Pritzker: Well, that’s what I’m saying is, those are serious allegations. Well, let’s start with the fact that this massive utility has committed massive infractions, right? They’ve been found guilty, essentially. And in the process of that, all kinds of things are coming to light. And we need answers to those questions because there hasn’t been any direct indictment. There’s an implication absolutely about a number of people in there. We need to know much, much more. But the truth is that we have a real problem here. There is no doubt about it a need for ethics legislation in our state that we have not seen before. I have called for major changes in the law. For example, we need to stop this the idea that a legislator can quit one day and become a lobbyist/consultant the next day. That kind of revolving door has existed in Illinois. It’s got to go and legislators can no longer while they’re legislators be lobbyists at other levels of government. Those are two examples of loopholes that exist in this State of Illinois that don’t exist elsewhere that we need to close.
And then we need to see exactly what it is that ComEd did that we don’t have a law that covers, and then make sure that we’re closing those loopholes. And that I think is going to be revealed in the process of the conviction of ComEd and the revelations around the people who are written about in the ComEd indictment.
* Gov. Pritzker today in Chicago on Speaker Madigan…
He continues to have unanswered questions hanging out there. He needs to stand up and answer those questions.
I’ve said this from the very beginning, I believe that people who serve the public interest, people who get elected to public office have a duty to be transparent, and to live up to the integrity that’s demanded by the public for their public service. He needs to stand up and answer these questions because people have serious questions about those things.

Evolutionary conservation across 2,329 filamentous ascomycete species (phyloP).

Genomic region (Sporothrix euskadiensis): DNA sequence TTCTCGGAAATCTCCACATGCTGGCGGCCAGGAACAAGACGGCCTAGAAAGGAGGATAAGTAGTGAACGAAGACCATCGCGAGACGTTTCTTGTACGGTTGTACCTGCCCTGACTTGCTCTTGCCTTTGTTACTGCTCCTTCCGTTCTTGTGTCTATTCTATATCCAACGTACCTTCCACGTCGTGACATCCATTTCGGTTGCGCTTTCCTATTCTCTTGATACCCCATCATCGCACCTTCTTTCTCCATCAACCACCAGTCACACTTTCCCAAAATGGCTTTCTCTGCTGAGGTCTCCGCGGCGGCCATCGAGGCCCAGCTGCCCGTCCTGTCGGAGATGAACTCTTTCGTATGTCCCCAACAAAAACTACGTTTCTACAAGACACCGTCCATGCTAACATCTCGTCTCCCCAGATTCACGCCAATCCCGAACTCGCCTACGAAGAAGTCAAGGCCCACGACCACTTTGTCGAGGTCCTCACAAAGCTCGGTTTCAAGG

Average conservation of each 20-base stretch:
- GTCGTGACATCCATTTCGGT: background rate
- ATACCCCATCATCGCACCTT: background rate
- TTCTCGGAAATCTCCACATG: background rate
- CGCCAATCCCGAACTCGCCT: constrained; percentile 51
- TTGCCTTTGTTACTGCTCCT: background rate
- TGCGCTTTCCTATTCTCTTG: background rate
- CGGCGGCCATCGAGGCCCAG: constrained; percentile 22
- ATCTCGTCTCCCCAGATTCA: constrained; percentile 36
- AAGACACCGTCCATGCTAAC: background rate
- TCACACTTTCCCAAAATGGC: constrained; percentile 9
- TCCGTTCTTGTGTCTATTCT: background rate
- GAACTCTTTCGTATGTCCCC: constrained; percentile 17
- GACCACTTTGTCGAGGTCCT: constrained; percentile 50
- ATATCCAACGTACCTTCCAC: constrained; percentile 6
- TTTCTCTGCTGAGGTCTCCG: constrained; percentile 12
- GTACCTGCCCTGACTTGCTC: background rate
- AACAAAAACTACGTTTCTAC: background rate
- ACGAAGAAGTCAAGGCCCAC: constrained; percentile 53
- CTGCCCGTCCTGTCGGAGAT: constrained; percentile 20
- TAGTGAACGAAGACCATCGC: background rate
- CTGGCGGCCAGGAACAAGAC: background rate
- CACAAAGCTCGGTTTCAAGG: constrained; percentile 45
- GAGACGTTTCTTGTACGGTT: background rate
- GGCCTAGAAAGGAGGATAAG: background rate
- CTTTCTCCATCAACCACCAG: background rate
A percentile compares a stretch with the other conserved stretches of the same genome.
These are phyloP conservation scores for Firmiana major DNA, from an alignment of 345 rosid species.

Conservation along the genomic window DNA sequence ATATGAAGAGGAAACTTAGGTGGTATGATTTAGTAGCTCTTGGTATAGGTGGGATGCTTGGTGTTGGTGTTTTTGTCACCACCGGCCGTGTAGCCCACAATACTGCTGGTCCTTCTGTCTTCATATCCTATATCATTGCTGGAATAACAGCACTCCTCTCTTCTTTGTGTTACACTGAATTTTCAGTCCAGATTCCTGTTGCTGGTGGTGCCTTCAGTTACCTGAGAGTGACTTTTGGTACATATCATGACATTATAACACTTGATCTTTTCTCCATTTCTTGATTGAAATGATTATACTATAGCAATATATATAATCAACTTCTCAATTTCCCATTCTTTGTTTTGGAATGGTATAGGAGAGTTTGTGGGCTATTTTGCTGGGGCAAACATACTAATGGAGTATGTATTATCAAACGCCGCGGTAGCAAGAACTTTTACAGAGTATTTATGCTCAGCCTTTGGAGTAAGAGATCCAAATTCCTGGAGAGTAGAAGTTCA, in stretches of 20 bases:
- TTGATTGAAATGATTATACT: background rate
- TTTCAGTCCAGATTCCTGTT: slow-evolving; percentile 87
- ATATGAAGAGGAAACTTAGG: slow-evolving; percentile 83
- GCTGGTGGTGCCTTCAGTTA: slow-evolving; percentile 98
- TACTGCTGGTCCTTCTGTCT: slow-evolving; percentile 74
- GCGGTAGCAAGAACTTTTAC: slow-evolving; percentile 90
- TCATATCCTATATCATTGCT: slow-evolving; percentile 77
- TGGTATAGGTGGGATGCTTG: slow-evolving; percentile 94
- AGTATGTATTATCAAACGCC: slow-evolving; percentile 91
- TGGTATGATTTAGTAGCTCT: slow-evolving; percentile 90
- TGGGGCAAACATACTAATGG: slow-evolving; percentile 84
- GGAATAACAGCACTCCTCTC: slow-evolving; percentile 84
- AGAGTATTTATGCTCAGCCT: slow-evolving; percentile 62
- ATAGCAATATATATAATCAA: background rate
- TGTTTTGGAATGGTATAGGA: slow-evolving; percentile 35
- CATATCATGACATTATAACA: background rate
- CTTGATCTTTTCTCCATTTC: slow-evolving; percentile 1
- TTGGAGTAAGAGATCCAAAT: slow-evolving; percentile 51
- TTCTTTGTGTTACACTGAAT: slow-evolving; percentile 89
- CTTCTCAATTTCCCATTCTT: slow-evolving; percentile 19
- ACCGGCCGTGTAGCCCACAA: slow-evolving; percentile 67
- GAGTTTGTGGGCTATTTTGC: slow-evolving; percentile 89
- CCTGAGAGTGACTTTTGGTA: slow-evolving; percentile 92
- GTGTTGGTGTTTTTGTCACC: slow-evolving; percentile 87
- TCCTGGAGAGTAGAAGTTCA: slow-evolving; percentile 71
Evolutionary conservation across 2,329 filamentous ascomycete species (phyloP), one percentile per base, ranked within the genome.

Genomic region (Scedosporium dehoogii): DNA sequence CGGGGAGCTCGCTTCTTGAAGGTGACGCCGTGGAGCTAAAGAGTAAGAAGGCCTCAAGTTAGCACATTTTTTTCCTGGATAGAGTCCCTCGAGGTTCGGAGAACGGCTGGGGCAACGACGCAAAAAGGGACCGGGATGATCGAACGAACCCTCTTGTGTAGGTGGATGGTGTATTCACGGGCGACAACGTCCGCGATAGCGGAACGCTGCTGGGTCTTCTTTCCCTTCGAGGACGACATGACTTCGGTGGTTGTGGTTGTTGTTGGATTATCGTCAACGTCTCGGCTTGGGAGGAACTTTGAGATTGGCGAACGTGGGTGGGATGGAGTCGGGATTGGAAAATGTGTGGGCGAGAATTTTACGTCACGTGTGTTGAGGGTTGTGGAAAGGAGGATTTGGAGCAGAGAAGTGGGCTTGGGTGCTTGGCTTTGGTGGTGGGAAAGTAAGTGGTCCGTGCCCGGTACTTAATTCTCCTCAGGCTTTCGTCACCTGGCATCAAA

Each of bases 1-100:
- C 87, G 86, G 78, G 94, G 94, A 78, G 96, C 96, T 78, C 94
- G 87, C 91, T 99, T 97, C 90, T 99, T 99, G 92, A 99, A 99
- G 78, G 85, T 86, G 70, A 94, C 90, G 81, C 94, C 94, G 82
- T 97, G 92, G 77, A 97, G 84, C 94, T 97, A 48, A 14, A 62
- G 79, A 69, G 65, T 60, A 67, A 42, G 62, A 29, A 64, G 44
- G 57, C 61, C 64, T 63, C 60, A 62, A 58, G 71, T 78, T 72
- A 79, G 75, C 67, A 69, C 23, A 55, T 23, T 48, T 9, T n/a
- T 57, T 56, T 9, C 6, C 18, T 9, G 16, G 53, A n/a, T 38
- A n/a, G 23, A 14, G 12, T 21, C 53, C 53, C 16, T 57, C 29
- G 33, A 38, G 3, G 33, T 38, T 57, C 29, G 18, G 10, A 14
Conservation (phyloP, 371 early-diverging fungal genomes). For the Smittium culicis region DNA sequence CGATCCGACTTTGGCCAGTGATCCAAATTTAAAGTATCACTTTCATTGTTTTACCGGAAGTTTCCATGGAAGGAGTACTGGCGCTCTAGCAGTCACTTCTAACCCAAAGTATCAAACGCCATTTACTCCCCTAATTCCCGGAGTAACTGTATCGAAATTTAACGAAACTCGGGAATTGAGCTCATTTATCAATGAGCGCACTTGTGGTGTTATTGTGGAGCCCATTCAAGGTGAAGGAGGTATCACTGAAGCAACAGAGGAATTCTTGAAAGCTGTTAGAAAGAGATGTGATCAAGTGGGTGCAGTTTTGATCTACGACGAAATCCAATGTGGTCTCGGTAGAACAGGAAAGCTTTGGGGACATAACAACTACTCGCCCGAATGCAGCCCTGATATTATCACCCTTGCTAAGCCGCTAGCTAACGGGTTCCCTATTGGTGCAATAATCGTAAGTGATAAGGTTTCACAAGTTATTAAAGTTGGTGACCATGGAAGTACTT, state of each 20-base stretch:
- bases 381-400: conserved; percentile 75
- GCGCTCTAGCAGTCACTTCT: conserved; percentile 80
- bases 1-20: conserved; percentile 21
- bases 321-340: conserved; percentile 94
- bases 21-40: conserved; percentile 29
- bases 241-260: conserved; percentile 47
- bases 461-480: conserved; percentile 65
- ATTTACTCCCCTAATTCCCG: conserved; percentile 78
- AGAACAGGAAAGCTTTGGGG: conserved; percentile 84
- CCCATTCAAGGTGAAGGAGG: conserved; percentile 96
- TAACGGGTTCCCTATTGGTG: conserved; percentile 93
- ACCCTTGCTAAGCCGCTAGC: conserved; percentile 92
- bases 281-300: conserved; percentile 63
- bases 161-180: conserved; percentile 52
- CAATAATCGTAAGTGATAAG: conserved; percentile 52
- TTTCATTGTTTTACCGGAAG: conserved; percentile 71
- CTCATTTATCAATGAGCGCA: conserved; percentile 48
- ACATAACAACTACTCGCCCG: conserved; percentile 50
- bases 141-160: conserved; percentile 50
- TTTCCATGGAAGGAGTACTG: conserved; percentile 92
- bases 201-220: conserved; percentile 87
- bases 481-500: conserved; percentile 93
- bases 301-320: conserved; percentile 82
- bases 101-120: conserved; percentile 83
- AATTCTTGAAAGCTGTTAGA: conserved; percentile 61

* The ILGOP sent out a release today responding to his Ottawa remarks…
In case you missed it, WCIA’s Mark Maxwell posted this video of Governor J.B. Pritzker dodging and weaving questions yesterday in Ottawa about whether House Speaker Michael Madigan should resign.
Pritzker now downplays the evidence presented in filings from the U.S. Attorney as “somewhat vague.” He says that he would like to ask Madigan some questions and that the people of Illinois deserve to hear from Madigan. But Pritzker refused to join the growing number of Democrats calling for Madigan to resign.
Here are the new questions Pritzker just raised:
1. What allegations against Madigan does Pritzker find vague? What connections does he not see? Newspapers have reported extensively on the allegations in question.
2. If Pritzker wants to ask Madigan questions, has he called him in the last week? If yes, what did they discuss? If not, why not?
3. Does Pritzker believe that Madigan would ever admit guilt under questioning – should the standard of whether Madigan needs to resign be Madigan’s own word?]
4. Pritzker knows that Madigan is not holding press conferences and that he won’t be answering questions publicly. So isn’t it a cop-out to say he wants to hear Madigan address questions before he would call on him to resign? Does that mean Pritzker will never call on Madigan to resign?
5. Why is it so hard for Pritzker to join other Democrats in calling for Madigan to resign – what is Pritzker so afraid of?